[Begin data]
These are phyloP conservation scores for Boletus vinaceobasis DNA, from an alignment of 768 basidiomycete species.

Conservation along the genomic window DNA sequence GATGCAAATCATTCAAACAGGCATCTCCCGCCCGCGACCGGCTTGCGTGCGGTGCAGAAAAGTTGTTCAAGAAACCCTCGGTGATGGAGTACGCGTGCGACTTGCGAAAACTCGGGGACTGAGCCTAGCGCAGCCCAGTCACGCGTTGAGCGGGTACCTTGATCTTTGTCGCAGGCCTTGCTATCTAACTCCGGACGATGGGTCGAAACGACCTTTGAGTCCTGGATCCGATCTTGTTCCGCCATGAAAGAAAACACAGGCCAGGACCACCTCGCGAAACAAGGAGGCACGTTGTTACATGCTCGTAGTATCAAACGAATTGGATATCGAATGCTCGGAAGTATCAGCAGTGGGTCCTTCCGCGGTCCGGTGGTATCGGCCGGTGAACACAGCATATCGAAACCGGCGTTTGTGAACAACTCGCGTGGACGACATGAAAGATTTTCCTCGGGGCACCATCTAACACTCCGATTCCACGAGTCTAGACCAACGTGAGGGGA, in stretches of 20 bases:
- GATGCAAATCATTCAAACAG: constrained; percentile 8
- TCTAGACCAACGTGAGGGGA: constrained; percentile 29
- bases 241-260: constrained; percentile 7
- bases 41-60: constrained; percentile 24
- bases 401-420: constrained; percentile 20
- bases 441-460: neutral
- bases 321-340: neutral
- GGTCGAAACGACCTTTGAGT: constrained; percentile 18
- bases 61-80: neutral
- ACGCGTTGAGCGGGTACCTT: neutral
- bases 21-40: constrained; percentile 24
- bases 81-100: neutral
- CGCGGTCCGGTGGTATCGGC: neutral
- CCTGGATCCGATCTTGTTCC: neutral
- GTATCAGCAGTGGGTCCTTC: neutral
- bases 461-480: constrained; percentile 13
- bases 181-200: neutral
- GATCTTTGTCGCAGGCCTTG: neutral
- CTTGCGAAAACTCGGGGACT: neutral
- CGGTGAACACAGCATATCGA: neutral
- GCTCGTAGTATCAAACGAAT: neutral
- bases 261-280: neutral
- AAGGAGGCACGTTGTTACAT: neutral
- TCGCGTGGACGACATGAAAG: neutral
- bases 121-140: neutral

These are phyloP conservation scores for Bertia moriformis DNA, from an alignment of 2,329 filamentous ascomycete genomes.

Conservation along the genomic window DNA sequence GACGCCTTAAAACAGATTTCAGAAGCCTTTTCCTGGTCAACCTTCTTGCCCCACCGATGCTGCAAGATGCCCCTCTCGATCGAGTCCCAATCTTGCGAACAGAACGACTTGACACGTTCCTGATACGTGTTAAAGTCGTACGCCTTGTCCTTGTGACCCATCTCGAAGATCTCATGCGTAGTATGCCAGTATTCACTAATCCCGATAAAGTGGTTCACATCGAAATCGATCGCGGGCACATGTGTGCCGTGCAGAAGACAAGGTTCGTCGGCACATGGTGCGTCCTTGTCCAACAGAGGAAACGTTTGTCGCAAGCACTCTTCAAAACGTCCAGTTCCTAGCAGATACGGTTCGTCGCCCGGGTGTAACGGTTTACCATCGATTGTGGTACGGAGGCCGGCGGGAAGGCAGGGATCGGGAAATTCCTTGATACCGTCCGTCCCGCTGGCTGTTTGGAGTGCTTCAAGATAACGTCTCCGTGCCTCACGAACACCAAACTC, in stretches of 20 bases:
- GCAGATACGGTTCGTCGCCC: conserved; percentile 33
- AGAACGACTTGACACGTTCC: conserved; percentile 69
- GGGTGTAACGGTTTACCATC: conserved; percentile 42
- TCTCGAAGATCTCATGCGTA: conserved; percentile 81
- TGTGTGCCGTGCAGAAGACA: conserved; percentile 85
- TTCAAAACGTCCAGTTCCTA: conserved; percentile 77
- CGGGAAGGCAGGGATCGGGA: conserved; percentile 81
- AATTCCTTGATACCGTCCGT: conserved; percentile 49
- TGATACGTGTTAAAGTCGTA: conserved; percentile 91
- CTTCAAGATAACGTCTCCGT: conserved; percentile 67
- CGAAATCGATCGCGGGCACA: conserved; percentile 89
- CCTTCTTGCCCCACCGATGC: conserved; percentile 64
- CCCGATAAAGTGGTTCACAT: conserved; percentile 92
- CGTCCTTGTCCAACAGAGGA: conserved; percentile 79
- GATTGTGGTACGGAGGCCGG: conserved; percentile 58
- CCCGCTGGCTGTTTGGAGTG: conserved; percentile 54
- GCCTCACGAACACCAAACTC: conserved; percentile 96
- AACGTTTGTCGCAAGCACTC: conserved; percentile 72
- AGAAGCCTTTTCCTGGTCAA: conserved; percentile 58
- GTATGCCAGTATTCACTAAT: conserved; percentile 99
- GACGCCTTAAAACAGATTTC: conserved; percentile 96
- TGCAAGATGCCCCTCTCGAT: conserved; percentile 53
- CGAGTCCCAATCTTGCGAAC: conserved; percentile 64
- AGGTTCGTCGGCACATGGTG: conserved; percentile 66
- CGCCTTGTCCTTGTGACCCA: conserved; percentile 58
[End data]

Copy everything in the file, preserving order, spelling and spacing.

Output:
These are phyloP conservation scores for Boletus vinaceobasis DNA, from an alignment of 768 basidiomycete species.

Conservation along the genomic window DNA sequence GATGCAAATCATTCAAACAGGCATCTCCCGCCCGCGACCGGCTTGCGTGCGGTGCAGAAAAGTTGTTCAAGAAACCCTCGGTGATGGAGTACGCGTGCGACTTGCGAAAACTCGGGGACTGAGCCTAGCGCAGCCCAGTCACGCGTTGAGCGGGTACCTTGATCTTTGTCGCAGGCCTTGCTATCTAACTCCGGACGATGGGTCGAAACGACCTTTGAGTCCTGGATCCGATCTTGTTCCGCCATGAAAGAAAACACAGGCCAGGACCACCTCGCGAAACAAGGAGGCACGTTGTTACATGCTCGTAGTATCAAACGAATTGGATATCGAATGCTCGGAAGTATCAGCAGTGGGTCCTTCCGCGGTCCGGTGGTATCGGCCGGTGAACACAGCATATCGAAACCGGCGTTTGTGAACAACTCGCGTGGACGACATGAAAGATTTTCCTCGGGGCACCATCTAACACTCCGATTCCACGAGTCTAGACCAACGTGAGGGGA, in stretches of 20 bases:
- GATGCAAATCATTCAAACAG: constrained; percentile 8
- TCTAGACCAACGTGAGGGGA: constrained; percentile 29
- bases 241-260: constrained; percentile 7
- bases 41-60: constrained; percentile 24
- bases 401-420: constrained; percentile 20
- bases 441-460: neutral
- bases 321-340: neutral
- GGTCGAAACGACCTTTGAGT: constrained; percentile 18
- bases 61-80: neutral
- ACGCGTTGAGCGGGTACCTT: neutral
- bases 21-40: constrained; percentile 24
- bases 81-100: neutral
- CGCGGTCCGGTGGTATCGGC: neutral
- CCTGGATCCGATCTTGTTCC: neutral
- GTATCAGCAGTGGGTCCTTC: neutral
- bases 461-480: constrained; percentile 13
- bases 181-200: neutral
- GATCTTTGTCGCAGGCCTTG: neutral
- CTTGCGAAAACTCGGGGACT: neutral
- CGGTGAACACAGCATATCGA: neutral
- GCTCGTAGTATCAAACGAAT: neutral
- bases 261-280: neutral
- AAGGAGGCACGTTGTTACAT: neutral
- TCGCGTGGACGACATGAAAG: neutral
- bases 121-140: neutral

These are phyloP conservation scores for Bertia moriformis DNA, from an alignment of 2,329 filamentous ascomycete genomes.

Conservation along the genomic window DNA sequence GACGCCTTAAAACAGATTTCAGAAGCCTTTTCCTGGTCAACCTTCTTGCCCCACCGATGCTGCAAGATGCCCCTCTCGATCGAGTCCCAATCTTGCGAACAGAACGACTTGACACGTTCCTGATACGTGTTAAAGTCGTACGCCTTGTCCTTGTGACCCATCTCGAAGATCTCATGCGTAGTATGCCAGTATTCACTAATCCCGATAAAGTGGTTCACATCGAAATCGATCGCGGGCACATGTGTGCCGTGCAGAAGACAAGGTTCGTCGGCACATGGTGCGTCCTTGTCCAACAGAGGAAACGTTTGTCGCAAGCACTCTTCAAAACGTCCAGTTCCTAGCAGATACGGTTCGTCGCCCGGGTGTAACGGTTTACCATCGATTGTGGTACGGAGGCCGGCGGGAAGGCAGGGATCGGGAAATTCCTTGATACCGTCCGTCCCGCTGGCTGTTTGGAGTGCTTCAAGATAACGTCTCCGTGCCTCACGAACACCAAACTC, in stretches of 20 bases:
- GCAGATACGGTTCGTCGCCC: conserved; percentile 33
- AGAACGACTTGACACGTTCC: conserved; percentile 69
- GGGTGTAACGGTTTACCATC: conserved; percentile 42
- TCTCGAAGATCTCATGCGTA: conserved; percentile 81
- TGTGTGCCGTGCAGAAGACA: conserved; percentile 85
- TTCAAAACGTCCAGTTCCTA: conserved; percentile 77
- CGGGAAGGCAGGGATCGGGA: conserved; percentile 81
- AATTCCTTGATACCGTCCGT: conserved; percentile 49
- TGATACGTGTTAAAGTCGTA: conserved; percentile 91
- CTTCAAGATAACGTCTCCGT: conserved; percentile 67
- CGAAATCGATCGCGGGCACA: conserved; percentile 89
- CCTTCTTGCCCCACCGATGC: conserved; percentile 64
- CCCGATAAAGTGGTTCACAT: conserved; percentile 92
- CGTCCTTGTCCAACAGAGGA: conserved; percentile 79
- GATTGTGGTACGGAGGCCGG: conserved; percentile 58
- CCCGCTGGCTGTTTGGAGTG: conserved; percentile 54
- GCCTCACGAACACCAAACTC: conserved; percentile 96
- AACGTTTGTCGCAAGCACTC: conserved; percentile 72
- AGAAGCCTTTTCCTGGTCAA: conserved; percentile 58
- GTATGCCAGTATTCACTAAT: conserved; percentile 99
- GACGCCTTAAAACAGATTTC: conserved; percentile 96
- TGCAAGATGCCCCTCTCGAT: conserved; percentile 53
- CGAGTCCCAATCTTGCGAAC: conserved; percentile 64
- AGGTTCGTCGGCACATGGTG: conserved; percentile 66
- CGCCTTGTCCTTGTGACCCA: conserved; percentile 58